Tuesday, October 20, 2015

Dirt City Chronicles podcast episode 30

 Sand Surfing

The arrival in 1957 of itinerant blues guitarist, Long John Hunter (who set up shop at the Lobby Club across the river in Juarez) helped to kick things off. Much like Al Hurricane in Albuquerque, Hunter was grounded in another genre, yet still played a part in helping rock & roll gain a toehold. His single “El Paso Rock” released on Calvin Boles' Yucca Records in 1961 helped spark El Paso's pre-Beatles infatuation with instrumental rock. Countless El Paso musicians made nightly treks across the border to the Lobby No. 2 Cafe and Night Club to watch Long John lay down some rattlesnake moan. A disciple of the East Texas blues guitar tradition, Hunter would often allow young musicians who could work up the nerve, to take the stage with him (including a very young and nervous Bobby Fuller)

Then in 1963 a funny thing happened... El Paso went bonkers for surf music. No easy way to explain this. The Gulf of Mexico is 700 plus miles away (though the closest beach to El Paso is actually Puerto Peñasco in Mexico...about 500 miles) Almost overnight, every band worth a lick in El Chuco, started playing like Dick Dale and The Deltones. A period well documented by Norton Records' compilation series “El Paso Rocks” Having tossed aside his aspirations towards emulating Buddy Holly and Eddie Cochran. Bobby Fuller planted himself firmly at the forefront of this curious turn towards instrumental surf music in the desert. “The Bobby Fuller Instrumental Album” compiled by Rockhouse Records (a label based in the Netherlands) adds further credence to this strange turn of events.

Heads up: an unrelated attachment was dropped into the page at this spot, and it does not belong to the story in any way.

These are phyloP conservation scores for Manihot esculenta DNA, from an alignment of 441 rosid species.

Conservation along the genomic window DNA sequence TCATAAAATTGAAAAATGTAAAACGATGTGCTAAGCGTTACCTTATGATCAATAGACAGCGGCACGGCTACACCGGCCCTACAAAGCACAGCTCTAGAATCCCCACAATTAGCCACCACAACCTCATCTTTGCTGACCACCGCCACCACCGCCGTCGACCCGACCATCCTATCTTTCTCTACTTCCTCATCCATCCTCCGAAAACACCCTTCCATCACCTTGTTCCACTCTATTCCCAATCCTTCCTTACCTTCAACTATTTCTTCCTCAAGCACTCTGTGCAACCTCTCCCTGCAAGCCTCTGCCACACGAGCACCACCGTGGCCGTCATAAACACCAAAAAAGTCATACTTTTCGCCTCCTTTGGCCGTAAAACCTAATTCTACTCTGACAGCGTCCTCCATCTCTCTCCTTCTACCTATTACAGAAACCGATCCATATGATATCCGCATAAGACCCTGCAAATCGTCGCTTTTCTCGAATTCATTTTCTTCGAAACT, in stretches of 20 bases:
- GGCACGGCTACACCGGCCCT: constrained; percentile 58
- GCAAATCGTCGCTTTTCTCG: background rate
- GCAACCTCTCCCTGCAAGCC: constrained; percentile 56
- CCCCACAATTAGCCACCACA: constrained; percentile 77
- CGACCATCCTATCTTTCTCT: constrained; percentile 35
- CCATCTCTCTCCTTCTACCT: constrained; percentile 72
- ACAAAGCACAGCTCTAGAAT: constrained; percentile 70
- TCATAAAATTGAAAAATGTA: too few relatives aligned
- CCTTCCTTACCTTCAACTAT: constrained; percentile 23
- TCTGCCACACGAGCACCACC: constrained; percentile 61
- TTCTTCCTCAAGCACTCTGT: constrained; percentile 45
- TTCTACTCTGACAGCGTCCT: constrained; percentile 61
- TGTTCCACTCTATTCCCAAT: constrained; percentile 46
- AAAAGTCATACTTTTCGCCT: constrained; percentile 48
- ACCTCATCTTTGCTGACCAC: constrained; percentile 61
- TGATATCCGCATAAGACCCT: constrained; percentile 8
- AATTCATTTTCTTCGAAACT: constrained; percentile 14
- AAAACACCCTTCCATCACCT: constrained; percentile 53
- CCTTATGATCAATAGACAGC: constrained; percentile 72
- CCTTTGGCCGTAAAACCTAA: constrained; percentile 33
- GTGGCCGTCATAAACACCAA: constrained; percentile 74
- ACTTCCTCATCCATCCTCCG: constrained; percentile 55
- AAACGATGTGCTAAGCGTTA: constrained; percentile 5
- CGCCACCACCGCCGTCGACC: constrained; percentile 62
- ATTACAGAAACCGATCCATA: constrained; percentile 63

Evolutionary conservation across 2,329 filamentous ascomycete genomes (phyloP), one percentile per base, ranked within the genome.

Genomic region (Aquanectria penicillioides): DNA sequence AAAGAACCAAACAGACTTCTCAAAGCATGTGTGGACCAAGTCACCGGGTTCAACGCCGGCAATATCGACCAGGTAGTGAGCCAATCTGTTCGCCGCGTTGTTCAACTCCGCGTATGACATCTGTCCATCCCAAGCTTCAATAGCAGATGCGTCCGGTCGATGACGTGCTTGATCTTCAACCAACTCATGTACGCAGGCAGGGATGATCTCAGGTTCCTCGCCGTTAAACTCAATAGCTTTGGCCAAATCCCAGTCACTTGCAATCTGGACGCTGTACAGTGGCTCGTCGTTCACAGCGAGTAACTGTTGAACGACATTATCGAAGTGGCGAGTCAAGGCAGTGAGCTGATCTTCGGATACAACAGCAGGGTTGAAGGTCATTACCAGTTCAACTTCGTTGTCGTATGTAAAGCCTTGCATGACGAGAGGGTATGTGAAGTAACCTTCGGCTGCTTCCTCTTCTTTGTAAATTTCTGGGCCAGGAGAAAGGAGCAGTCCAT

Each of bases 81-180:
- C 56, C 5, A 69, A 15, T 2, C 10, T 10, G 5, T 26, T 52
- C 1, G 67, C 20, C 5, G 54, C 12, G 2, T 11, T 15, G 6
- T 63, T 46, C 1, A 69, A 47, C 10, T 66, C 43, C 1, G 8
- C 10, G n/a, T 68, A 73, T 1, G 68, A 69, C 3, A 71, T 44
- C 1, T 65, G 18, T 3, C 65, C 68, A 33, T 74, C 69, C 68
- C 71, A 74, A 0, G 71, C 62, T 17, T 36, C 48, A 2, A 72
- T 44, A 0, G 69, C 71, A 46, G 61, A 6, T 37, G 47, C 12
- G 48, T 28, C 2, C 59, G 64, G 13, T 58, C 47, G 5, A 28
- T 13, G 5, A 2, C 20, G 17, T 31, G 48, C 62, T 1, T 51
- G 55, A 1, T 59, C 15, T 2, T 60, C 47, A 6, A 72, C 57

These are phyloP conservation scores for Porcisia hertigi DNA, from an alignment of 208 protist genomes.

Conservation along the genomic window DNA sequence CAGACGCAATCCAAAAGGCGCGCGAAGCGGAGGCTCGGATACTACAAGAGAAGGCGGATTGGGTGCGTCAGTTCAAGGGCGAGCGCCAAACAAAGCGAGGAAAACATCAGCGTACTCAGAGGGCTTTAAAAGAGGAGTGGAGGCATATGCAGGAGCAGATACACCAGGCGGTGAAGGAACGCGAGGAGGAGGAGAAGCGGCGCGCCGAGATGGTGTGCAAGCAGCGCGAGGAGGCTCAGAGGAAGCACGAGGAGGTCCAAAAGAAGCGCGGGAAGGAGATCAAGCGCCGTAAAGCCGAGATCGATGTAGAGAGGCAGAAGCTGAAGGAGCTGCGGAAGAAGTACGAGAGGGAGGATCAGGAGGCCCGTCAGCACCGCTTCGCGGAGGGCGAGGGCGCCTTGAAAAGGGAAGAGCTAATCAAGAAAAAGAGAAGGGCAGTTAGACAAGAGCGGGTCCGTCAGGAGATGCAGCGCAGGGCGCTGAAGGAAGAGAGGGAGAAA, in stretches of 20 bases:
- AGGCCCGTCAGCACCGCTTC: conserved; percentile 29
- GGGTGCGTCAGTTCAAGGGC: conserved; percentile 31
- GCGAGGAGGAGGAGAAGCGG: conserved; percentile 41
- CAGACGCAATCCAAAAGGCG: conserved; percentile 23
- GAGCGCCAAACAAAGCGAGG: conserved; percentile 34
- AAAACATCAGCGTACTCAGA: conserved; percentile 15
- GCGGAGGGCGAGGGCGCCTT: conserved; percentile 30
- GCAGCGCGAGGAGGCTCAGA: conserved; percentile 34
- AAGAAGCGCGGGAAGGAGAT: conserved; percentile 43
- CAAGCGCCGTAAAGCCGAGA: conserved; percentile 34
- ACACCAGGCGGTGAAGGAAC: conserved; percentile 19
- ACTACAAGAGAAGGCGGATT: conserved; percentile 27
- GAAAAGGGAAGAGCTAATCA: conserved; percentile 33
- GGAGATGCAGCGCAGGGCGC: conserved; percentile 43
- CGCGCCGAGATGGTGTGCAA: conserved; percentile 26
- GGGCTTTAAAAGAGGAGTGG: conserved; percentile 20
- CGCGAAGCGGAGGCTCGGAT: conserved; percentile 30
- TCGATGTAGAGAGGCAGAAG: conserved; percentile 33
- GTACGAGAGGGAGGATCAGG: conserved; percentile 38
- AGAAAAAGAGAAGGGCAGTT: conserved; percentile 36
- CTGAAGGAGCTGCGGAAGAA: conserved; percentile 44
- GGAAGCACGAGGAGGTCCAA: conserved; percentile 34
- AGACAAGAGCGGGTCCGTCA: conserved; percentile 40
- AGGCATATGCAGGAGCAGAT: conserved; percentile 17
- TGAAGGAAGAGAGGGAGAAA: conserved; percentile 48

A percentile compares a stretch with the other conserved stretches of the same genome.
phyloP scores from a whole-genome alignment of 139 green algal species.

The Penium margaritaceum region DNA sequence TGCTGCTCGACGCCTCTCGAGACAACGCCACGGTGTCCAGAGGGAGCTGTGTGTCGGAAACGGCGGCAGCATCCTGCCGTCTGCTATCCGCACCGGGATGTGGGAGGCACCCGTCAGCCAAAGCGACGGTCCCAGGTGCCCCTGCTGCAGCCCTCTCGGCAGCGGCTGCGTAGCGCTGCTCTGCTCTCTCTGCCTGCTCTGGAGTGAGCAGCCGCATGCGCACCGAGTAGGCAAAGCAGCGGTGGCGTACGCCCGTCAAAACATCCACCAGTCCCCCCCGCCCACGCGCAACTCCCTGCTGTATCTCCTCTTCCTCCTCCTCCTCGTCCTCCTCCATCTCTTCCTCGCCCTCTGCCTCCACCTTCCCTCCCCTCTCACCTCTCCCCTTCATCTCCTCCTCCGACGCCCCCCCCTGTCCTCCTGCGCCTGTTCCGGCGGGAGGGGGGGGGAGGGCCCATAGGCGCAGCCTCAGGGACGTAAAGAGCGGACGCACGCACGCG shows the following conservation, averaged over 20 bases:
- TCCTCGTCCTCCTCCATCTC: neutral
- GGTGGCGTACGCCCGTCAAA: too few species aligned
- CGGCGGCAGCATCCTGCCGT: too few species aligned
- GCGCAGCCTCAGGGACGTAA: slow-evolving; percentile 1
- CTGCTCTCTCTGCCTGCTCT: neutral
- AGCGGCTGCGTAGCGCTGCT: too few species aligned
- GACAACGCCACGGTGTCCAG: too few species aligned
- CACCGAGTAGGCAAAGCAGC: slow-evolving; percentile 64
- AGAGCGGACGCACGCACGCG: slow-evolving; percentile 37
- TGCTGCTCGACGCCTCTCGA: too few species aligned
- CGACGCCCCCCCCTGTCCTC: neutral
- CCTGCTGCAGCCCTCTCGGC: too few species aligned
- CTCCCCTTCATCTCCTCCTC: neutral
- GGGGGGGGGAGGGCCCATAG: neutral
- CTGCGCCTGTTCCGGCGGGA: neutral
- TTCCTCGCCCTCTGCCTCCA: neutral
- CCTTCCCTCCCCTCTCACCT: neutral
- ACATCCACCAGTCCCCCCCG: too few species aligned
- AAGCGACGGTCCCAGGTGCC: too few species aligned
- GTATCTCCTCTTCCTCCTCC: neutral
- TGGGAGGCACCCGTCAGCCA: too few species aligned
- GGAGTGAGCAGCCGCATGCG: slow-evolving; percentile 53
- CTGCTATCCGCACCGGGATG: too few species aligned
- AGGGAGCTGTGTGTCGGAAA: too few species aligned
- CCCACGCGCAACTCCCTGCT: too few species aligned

I realize that historically, El Paso has ties to Cali, specifically Los Angeles. But this is fucking nuts. If not for the British Invasion, who knows how far this “sand surfing” craze may have gone. One thing for certain, this odd mix of borderland bands produced instrumental surf music roughly the equal of what was streaming out of SoCal at the time. Bobby Fuller's “Thunder Reef” “Our Favorite Martian” “Wolfman” and “Stringer” The Pawns “South Bay” The Sherwoods “Tickler” The Impostors' Surfaris spoof “Wipe In” Four Dimensions “Sand Surfin” The Four Frogs “Mr. Big” The Chandelles “El Gato” The dichotomy of “surf in the desert” was resurrected in 1978, when for some strange reason “Big Wednesday” John Milius' coming of age surf movie filmed several scenes in El Paso.

El Paso Rocks- Long John Hunter
Sand Surfin'- Four Dimensions
Stringer- Bobby Fuller
Bogus- Scavengers
Surf Beat 65- The Beach Nuts
Surfer's Paradise- Counts
Wolfman- Bobby Fuller
Mr. Big- Four Frogs
Dance to the Palisades- Frank Gonzales & the Palisades
Vaquero- The Fireballs
Canutillo Stomp- The Embers
King of the Beach- Bobby Fuller
The Last Ride- The Beach Nuts
Moonbeam- The Knights
Rik-A-Tik – The Fireballs
El Gato- The Chandelles
Sky Diver- Steve Cooper & The Avantis
I'm Going Surfin'- The Embers
Our Favorite Martian- Bobby Fuller
South Bay- The Pawns
Tickler- The Sherwoods
Sweet Surfin' Little Girl- Frank Gonzales & the Palisades
Wipe In- The Impostors
Thunder Reef- Bobby Fuller
Jetster- The Chandelles
Podunk- The Sherwoods
The Chase- Bobby Fuller
Torquay- The Fireballs
Lonely by the Sea- The Knights
Lonely Sea/Lolita- Bobby Fuller